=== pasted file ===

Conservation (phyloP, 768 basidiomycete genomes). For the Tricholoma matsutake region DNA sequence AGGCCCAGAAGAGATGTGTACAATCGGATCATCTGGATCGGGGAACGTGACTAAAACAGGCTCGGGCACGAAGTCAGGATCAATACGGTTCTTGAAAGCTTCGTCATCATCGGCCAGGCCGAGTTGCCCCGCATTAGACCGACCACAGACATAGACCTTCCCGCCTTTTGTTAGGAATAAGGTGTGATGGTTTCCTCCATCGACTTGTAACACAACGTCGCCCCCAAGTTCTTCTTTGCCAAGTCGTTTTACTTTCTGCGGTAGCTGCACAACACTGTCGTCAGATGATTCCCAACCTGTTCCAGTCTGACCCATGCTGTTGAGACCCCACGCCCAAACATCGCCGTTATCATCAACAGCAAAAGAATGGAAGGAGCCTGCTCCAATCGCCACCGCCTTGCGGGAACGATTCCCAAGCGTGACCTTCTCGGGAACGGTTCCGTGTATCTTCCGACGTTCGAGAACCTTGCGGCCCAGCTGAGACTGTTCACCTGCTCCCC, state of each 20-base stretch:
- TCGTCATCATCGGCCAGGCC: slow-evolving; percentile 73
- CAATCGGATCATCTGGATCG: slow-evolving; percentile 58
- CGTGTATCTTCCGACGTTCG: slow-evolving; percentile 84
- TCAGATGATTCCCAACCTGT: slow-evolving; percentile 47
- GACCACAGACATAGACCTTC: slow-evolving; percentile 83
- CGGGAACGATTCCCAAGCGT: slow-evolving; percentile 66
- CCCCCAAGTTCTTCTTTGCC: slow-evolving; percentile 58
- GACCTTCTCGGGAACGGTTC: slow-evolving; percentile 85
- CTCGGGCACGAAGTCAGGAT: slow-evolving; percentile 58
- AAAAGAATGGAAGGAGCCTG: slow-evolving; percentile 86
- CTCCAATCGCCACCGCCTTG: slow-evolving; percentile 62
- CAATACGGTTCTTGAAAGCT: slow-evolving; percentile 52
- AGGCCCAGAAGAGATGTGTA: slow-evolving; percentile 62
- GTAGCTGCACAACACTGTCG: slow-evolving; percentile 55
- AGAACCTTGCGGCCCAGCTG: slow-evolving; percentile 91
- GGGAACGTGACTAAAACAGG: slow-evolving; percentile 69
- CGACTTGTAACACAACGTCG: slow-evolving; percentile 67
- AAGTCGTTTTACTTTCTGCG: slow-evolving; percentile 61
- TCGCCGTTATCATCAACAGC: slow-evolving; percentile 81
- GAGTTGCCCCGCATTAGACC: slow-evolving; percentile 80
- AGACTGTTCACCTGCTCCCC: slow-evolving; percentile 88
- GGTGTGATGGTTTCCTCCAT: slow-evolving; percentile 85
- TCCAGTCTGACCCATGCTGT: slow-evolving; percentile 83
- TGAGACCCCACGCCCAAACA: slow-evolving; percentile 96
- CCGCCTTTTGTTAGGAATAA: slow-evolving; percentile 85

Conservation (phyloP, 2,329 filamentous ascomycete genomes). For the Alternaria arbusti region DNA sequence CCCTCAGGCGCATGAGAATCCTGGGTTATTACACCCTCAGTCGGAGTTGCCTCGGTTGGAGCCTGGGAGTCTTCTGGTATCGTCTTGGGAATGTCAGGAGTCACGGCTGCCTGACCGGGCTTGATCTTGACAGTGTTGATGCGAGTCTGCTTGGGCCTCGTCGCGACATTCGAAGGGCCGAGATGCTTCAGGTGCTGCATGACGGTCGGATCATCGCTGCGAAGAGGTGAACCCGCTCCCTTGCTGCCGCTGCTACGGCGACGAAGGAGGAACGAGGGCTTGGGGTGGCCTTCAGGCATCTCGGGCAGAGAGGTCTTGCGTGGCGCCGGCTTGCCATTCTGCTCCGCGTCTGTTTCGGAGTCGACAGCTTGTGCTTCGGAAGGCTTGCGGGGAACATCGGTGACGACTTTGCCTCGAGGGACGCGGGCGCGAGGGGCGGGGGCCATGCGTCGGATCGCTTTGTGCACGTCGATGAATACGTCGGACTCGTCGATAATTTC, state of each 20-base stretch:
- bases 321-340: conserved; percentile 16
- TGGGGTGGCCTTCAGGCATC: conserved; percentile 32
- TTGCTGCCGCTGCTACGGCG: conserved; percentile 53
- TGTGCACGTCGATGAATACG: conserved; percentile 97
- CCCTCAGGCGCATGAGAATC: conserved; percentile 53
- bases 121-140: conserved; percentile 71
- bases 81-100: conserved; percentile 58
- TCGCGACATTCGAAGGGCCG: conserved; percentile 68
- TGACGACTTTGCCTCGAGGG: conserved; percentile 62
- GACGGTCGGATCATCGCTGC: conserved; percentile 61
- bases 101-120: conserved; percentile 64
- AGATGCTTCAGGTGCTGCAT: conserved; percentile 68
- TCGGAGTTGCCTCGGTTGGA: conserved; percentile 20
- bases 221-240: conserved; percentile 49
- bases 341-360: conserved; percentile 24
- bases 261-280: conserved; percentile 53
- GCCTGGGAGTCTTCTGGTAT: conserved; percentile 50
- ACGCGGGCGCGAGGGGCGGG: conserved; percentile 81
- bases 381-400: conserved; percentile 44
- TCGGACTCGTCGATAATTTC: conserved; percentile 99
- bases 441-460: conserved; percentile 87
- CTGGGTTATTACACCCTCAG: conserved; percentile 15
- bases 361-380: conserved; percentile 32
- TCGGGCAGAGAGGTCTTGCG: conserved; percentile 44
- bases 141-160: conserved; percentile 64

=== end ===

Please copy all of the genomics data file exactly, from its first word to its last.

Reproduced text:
Conservation (phyloP, 768 basidiomycete genomes). For the Tricholoma matsutake region DNA sequence AGGCCCAGAAGAGATGTGTACAATCGGATCATCTGGATCGGGGAACGTGACTAAAACAGGCTCGGGCACGAAGTCAGGATCAATACGGTTCTTGAAAGCTTCGTCATCATCGGCCAGGCCGAGTTGCCCCGCATTAGACCGACCACAGACATAGACCTTCCCGCCTTTTGTTAGGAATAAGGTGTGATGGTTTCCTCCATCGACTTGTAACACAACGTCGCCCCCAAGTTCTTCTTTGCCAAGTCGTTTTACTTTCTGCGGTAGCTGCACAACACTGTCGTCAGATGATTCCCAACCTGTTCCAGTCTGACCCATGCTGTTGAGACCCCACGCCCAAACATCGCCGTTATCATCAACAGCAAAAGAATGGAAGGAGCCTGCTCCAATCGCCACCGCCTTGCGGGAACGATTCCCAAGCGTGACCTTCTCGGGAACGGTTCCGTGTATCTTCCGACGTTCGAGAACCTTGCGGCCCAGCTGAGACTGTTCACCTGCTCCCC, state of each 20-base stretch:
- TCGTCATCATCGGCCAGGCC: slow-evolving; percentile 73
- CAATCGGATCATCTGGATCG: slow-evolving; percentile 58
- CGTGTATCTTCCGACGTTCG: slow-evolving; percentile 84
- TCAGATGATTCCCAACCTGT: slow-evolving; percentile 47
- GACCACAGACATAGACCTTC: slow-evolving; percentile 83
- CGGGAACGATTCCCAAGCGT: slow-evolving; percentile 66
- CCCCCAAGTTCTTCTTTGCC: slow-evolving; percentile 58
- GACCTTCTCGGGAACGGTTC: slow-evolving; percentile 85
- CTCGGGCACGAAGTCAGGAT: slow-evolving; percentile 58
- AAAAGAATGGAAGGAGCCTG: slow-evolving; percentile 86
- CTCCAATCGCCACCGCCTTG: slow-evolving; percentile 62
- CAATACGGTTCTTGAAAGCT: slow-evolving; percentile 52
- AGGCCCAGAAGAGATGTGTA: slow-evolving; percentile 62
- GTAGCTGCACAACACTGTCG: slow-evolving; percentile 55
- AGAACCTTGCGGCCCAGCTG: slow-evolving; percentile 91
- GGGAACGTGACTAAAACAGG: slow-evolving; percentile 69
- CGACTTGTAACACAACGTCG: slow-evolving; percentile 67
- AAGTCGTTTTACTTTCTGCG: slow-evolving; percentile 61
- TCGCCGTTATCATCAACAGC: slow-evolving; percentile 81
- GAGTTGCCCCGCATTAGACC: slow-evolving; percentile 80
- AGACTGTTCACCTGCTCCCC: slow-evolving; percentile 88
- GGTGTGATGGTTTCCTCCAT: slow-evolving; percentile 85
- TCCAGTCTGACCCATGCTGT: slow-evolving; percentile 83
- TGAGACCCCACGCCCAAACA: slow-evolving; percentile 96
- CCGCCTTTTGTTAGGAATAA: slow-evolving; percentile 85

Conservation (phyloP, 2,329 filamentous ascomycete genomes). For the Alternaria arbusti region DNA sequence CCCTCAGGCGCATGAGAATCCTGGGTTATTACACCCTCAGTCGGAGTTGCCTCGGTTGGAGCCTGGGAGTCTTCTGGTATCGTCTTGGGAATGTCAGGAGTCACGGCTGCCTGACCGGGCTTGATCTTGACAGTGTTGATGCGAGTCTGCTTGGGCCTCGTCGCGACATTCGAAGGGCCGAGATGCTTCAGGTGCTGCATGACGGTCGGATCATCGCTGCGAAGAGGTGAACCCGCTCCCTTGCTGCCGCTGCTACGGCGACGAAGGAGGAACGAGGGCTTGGGGTGGCCTTCAGGCATCTCGGGCAGAGAGGTCTTGCGTGGCGCCGGCTTGCCATTCTGCTCCGCGTCTGTTTCGGAGTCGACAGCTTGTGCTTCGGAAGGCTTGCGGGGAACATCGGTGACGACTTTGCCTCGAGGGACGCGGGCGCGAGGGGCGGGGGCCATGCGTCGGATCGCTTTGTGCACGTCGATGAATACGTCGGACTCGTCGATAATTTC, state of each 20-base stretch:
- bases 321-340: conserved; percentile 16
- TGGGGTGGCCTTCAGGCATC: conserved; percentile 32
- TTGCTGCCGCTGCTACGGCG: conserved; percentile 53
- TGTGCACGTCGATGAATACG: conserved; percentile 97
- CCCTCAGGCGCATGAGAATC: conserved; percentile 53
- bases 121-140: conserved; percentile 71
- bases 81-100: conserved; percentile 58
- TCGCGACATTCGAAGGGCCG: conserved; percentile 68
- TGACGACTTTGCCTCGAGGG: conserved; percentile 62
- GACGGTCGGATCATCGCTGC: conserved; percentile 61
- bases 101-120: conserved; percentile 64
- AGATGCTTCAGGTGCTGCAT: conserved; percentile 68
- TCGGAGTTGCCTCGGTTGGA: conserved; percentile 20
- bases 221-240: conserved; percentile 49
- bases 341-360: conserved; percentile 24
- bases 261-280: conserved; percentile 53
- GCCTGGGAGTCTTCTGGTAT: conserved; percentile 50
- ACGCGGGCGCGAGGGGCGGG: conserved; percentile 81
- bases 381-400: conserved; percentile 44
- TCGGACTCGTCGATAATTTC: conserved; percentile 99
- bases 441-460: conserved; percentile 87
- CTGGGTTATTACACCCTCAG: conserved; percentile 15
- bases 361-380: conserved; percentile 32
- TCGGGCAGAGAGGTCTTGCG: conserved; percentile 44
- bases 141-160: conserved; percentile 64